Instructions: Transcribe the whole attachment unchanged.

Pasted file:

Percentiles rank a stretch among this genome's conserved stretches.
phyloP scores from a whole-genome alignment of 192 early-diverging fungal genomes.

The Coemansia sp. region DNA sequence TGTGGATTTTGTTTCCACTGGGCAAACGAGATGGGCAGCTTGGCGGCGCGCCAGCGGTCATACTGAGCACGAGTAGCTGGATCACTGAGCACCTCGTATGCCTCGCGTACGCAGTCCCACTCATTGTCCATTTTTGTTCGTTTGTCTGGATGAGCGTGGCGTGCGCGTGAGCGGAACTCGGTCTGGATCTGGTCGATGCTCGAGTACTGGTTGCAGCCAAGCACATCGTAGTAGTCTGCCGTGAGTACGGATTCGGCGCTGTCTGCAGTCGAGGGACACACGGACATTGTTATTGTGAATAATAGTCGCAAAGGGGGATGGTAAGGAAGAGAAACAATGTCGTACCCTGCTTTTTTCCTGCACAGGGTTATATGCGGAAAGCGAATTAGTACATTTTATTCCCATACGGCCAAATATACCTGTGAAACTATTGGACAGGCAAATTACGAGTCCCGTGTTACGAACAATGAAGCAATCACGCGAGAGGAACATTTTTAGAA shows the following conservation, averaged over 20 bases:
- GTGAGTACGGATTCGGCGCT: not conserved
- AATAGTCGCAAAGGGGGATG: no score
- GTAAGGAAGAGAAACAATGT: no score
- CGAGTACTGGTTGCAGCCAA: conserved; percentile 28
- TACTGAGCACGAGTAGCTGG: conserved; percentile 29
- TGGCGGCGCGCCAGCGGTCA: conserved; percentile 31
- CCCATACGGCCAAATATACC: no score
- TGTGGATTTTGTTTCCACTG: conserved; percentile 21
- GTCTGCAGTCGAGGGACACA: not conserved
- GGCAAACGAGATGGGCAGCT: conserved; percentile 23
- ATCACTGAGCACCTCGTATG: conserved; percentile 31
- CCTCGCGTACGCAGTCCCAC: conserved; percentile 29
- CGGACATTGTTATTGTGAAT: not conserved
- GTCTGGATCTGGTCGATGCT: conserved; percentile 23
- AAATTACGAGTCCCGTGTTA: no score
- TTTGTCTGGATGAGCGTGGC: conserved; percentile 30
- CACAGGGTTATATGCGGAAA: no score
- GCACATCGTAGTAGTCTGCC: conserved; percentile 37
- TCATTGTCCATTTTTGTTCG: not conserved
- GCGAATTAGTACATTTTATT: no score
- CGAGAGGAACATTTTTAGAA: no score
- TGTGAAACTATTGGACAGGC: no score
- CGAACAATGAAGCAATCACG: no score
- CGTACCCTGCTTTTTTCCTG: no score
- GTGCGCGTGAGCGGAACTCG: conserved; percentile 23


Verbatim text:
Percentiles rank a stretch among this genome's conserved stretches.
phyloP scores from a whole-genome alignment of 192 early-diverging fungal genomes.

The Coemansia sp. region DNA sequence TGTGGATTTTGTTTCCACTGGGCAAACGAGATGGGCAGCTTGGCGGCGCGCCAGCGGTCATACTGAGCACGAGTAGCTGGATCACTGAGCACCTCGTATGCCTCGCGTACGCAGTCCCACTCATTGTCCATTTTTGTTCGTTTGTCTGGATGAGCGTGGCGTGCGCGTGAGCGGAACTCGGTCTGGATCTGGTCGATGCTCGAGTACTGGTTGCAGCCAAGCACATCGTAGTAGTCTGCCGTGAGTACGGATTCGGCGCTGTCTGCAGTCGAGGGACACACGGACATTGTTATTGTGAATAATAGTCGCAAAGGGGGATGGTAAGGAAGAGAAACAATGTCGTACCCTGCTTTTTTCCTGCACAGGGTTATATGCGGAAAGCGAATTAGTACATTTTATTCCCATACGGCCAAATATACCTGTGAAACTATTGGACAGGCAAATTACGAGTCCCGTGTTACGAACAATGAAGCAATCACGCGAGAGGAACATTTTTAGAA shows the following conservation, averaged over 20 bases:
- GTGAGTACGGATTCGGCGCT: not conserved
- AATAGTCGCAAAGGGGGATG: no score
- GTAAGGAAGAGAAACAATGT: no score
- CGAGTACTGGTTGCAGCCAA: conserved; percentile 28
- TACTGAGCACGAGTAGCTGG: conserved; percentile 29
- TGGCGGCGCGCCAGCGGTCA: conserved; percentile 31
- CCCATACGGCCAAATATACC: no score
- TGTGGATTTTGTTTCCACTG: conserved; percentile 21
- GTCTGCAGTCGAGGGACACA: not conserved
- GGCAAACGAGATGGGCAGCT: conserved; percentile 23
- ATCACTGAGCACCTCGTATG: conserved; percentile 31
- CCTCGCGTACGCAGTCCCAC: conserved; percentile 29
- CGGACATTGTTATTGTGAAT: not conserved
- GTCTGGATCTGGTCGATGCT: conserved; percentile 23
- AAATTACGAGTCCCGTGTTA: no score
- TTTGTCTGGATGAGCGTGGC: conserved; percentile 30
- CACAGGGTTATATGCGGAAA: no score
- GCACATCGTAGTAGTCTGCC: conserved; percentile 37
- TCATTGTCCATTTTTGTTCG: not conserved
- GCGAATTAGTACATTTTATT: no score
- CGAGAGGAACATTTTTAGAA: no score
- TGTGAAACTATTGGACAGGC: no score
- CGAACAATGAAGCAATCACG: no score
- CGTACCCTGCTTTTTTCCTG: no score
- GTGCGCGTGAGCGGAACTCG: conserved; percentile 23